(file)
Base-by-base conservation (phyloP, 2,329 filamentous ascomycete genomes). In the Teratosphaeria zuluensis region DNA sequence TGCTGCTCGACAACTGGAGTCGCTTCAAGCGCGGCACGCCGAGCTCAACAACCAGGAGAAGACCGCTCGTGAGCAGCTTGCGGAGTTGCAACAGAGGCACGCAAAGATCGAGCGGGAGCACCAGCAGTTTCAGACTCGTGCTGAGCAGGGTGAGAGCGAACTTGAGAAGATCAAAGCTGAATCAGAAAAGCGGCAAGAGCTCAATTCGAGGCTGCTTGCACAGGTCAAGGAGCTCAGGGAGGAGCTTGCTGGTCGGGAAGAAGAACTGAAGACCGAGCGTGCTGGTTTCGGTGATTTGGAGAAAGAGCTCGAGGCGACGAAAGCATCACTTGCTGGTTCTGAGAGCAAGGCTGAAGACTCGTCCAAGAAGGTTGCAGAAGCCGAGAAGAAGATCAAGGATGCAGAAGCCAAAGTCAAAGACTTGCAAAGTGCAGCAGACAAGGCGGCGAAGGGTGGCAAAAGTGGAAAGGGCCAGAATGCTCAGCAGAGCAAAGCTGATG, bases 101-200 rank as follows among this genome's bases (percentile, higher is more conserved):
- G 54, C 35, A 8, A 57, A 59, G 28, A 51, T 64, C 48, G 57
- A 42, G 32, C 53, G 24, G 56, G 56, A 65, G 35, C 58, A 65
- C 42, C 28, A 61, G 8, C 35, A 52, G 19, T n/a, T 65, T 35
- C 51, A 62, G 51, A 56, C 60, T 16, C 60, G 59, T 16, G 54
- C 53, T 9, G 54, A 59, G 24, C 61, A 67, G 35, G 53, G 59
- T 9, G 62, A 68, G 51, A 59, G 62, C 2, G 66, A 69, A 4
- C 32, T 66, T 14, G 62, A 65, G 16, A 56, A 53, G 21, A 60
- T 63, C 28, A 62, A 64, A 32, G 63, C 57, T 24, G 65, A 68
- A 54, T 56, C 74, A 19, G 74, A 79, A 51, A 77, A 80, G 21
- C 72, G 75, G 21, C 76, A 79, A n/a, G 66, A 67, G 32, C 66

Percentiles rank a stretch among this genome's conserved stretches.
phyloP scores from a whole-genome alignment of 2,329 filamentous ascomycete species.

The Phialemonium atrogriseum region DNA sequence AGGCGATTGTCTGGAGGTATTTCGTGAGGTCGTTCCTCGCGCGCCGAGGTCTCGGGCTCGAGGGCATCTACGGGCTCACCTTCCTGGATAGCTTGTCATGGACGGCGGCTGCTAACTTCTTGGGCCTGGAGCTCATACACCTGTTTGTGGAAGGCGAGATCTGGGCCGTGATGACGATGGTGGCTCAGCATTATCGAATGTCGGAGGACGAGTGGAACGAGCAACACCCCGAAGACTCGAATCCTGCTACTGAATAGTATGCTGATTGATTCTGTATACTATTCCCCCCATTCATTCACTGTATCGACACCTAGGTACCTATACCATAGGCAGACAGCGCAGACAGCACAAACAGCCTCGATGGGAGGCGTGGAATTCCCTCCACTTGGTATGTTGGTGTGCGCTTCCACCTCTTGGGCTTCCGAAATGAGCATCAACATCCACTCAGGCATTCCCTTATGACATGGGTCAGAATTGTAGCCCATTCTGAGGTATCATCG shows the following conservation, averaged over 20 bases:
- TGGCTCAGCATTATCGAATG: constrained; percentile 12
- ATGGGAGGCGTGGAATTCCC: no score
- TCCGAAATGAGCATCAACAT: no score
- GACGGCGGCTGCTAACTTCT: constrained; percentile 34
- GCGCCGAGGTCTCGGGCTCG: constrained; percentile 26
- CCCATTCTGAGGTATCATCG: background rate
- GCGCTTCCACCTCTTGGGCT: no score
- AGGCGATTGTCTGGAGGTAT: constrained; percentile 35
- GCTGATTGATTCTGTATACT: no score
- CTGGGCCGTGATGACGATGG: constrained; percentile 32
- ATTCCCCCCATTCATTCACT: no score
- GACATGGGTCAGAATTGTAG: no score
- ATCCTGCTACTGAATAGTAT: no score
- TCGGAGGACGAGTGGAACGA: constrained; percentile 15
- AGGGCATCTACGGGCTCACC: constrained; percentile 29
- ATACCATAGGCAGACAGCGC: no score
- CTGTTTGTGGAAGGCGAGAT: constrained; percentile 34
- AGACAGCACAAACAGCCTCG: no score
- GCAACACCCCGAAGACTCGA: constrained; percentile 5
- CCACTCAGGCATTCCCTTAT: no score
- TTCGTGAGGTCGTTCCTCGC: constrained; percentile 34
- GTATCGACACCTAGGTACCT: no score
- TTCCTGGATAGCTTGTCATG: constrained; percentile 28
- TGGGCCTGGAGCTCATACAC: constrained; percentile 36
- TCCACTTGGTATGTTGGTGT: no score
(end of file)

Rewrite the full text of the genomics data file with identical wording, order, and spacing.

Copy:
Base-by-base conservation (phyloP, 2,329 filamentous ascomycete genomes). In the Teratosphaeria zuluensis region DNA sequence TGCTGCTCGACAACTGGAGTCGCTTCAAGCGCGGCACGCCGAGCTCAACAACCAGGAGAAGACCGCTCGTGAGCAGCTTGCGGAGTTGCAACAGAGGCACGCAAAGATCGAGCGGGAGCACCAGCAGTTTCAGACTCGTGCTGAGCAGGGTGAGAGCGAACTTGAGAAGATCAAAGCTGAATCAGAAAAGCGGCAAGAGCTCAATTCGAGGCTGCTTGCACAGGTCAAGGAGCTCAGGGAGGAGCTTGCTGGTCGGGAAGAAGAACTGAAGACCGAGCGTGCTGGTTTCGGTGATTTGGAGAAAGAGCTCGAGGCGACGAAAGCATCACTTGCTGGTTCTGAGAGCAAGGCTGAAGACTCGTCCAAGAAGGTTGCAGAAGCCGAGAAGAAGATCAAGGATGCAGAAGCCAAAGTCAAAGACTTGCAAAGTGCAGCAGACAAGGCGGCGAAGGGTGGCAAAAGTGGAAAGGGCCAGAATGCTCAGCAGAGCAAAGCTGATG, bases 101-200 rank as follows among this genome's bases (percentile, higher is more conserved):
- G 54, C 35, A 8, A 57, A 59, G 28, A 51, T 64, C 48, G 57
- A 42, G 32, C 53, G 24, G 56, G 56, A 65, G 35, C 58, A 65
- C 42, C 28, A 61, G 8, C 35, A 52, G 19, T n/a, T 65, T 35
- C 51, A 62, G 51, A 56, C 60, T 16, C 60, G 59, T 16, G 54
- C 53, T 9, G 54, A 59, G 24, C 61, A 67, G 35, G 53, G 59
- T 9, G 62, A 68, G 51, A 59, G 62, C 2, G 66, A 69, A 4
- C 32, T 66, T 14, G 62, A 65, G 16, A 56, A 53, G 21, A 60
- T 63, C 28, A 62, A 64, A 32, G 63, C 57, T 24, G 65, A 68
- A 54, T 56, C 74, A 19, G 74, A 79, A 51, A 77, A 80, G 21
- C 72, G 75, G 21, C 76, A 79, A n/a, G 66, A 67, G 32, C 66

Percentiles rank a stretch among this genome's conserved stretches.
phyloP scores from a whole-genome alignment of 2,329 filamentous ascomycete species.

The Phialemonium atrogriseum region DNA sequence AGGCGATTGTCTGGAGGTATTTCGTGAGGTCGTTCCTCGCGCGCCGAGGTCTCGGGCTCGAGGGCATCTACGGGCTCACCTTCCTGGATAGCTTGTCATGGACGGCGGCTGCTAACTTCTTGGGCCTGGAGCTCATACACCTGTTTGTGGAAGGCGAGATCTGGGCCGTGATGACGATGGTGGCTCAGCATTATCGAATGTCGGAGGACGAGTGGAACGAGCAACACCCCGAAGACTCGAATCCTGCTACTGAATAGTATGCTGATTGATTCTGTATACTATTCCCCCCATTCATTCACTGTATCGACACCTAGGTACCTATACCATAGGCAGACAGCGCAGACAGCACAAACAGCCTCGATGGGAGGCGTGGAATTCCCTCCACTTGGTATGTTGGTGTGCGCTTCCACCTCTTGGGCTTCCGAAATGAGCATCAACATCCACTCAGGCATTCCCTTATGACATGGGTCAGAATTGTAGCCCATTCTGAGGTATCATCG shows the following conservation, averaged over 20 bases:
- TGGCTCAGCATTATCGAATG: constrained; percentile 12
- ATGGGAGGCGTGGAATTCCC: no score
- TCCGAAATGAGCATCAACAT: no score
- GACGGCGGCTGCTAACTTCT: constrained; percentile 34
- GCGCCGAGGTCTCGGGCTCG: constrained; percentile 26
- CCCATTCTGAGGTATCATCG: background rate
- GCGCTTCCACCTCTTGGGCT: no score
- AGGCGATTGTCTGGAGGTAT: constrained; percentile 35
- GCTGATTGATTCTGTATACT: no score
- CTGGGCCGTGATGACGATGG: constrained; percentile 32
- ATTCCCCCCATTCATTCACT: no score
- GACATGGGTCAGAATTGTAG: no score
- ATCCTGCTACTGAATAGTAT: no score
- TCGGAGGACGAGTGGAACGA: constrained; percentile 15
- AGGGCATCTACGGGCTCACC: constrained; percentile 29
- ATACCATAGGCAGACAGCGC: no score
- CTGTTTGTGGAAGGCGAGAT: constrained; percentile 34
- AGACAGCACAAACAGCCTCG: no score
- GCAACACCCCGAAGACTCGA: constrained; percentile 5
- CCACTCAGGCATTCCCTTAT: no score
- TTCGTGAGGTCGTTCCTCGC: constrained; percentile 34
- GTATCGACACCTAGGTACCT: no score
- TTCCTGGATAGCTTGTCATG: constrained; percentile 28
- TGGGCCTGGAGCTCATACAC: constrained; percentile 36
- TCCACTTGGTATGTTGGTGT: no score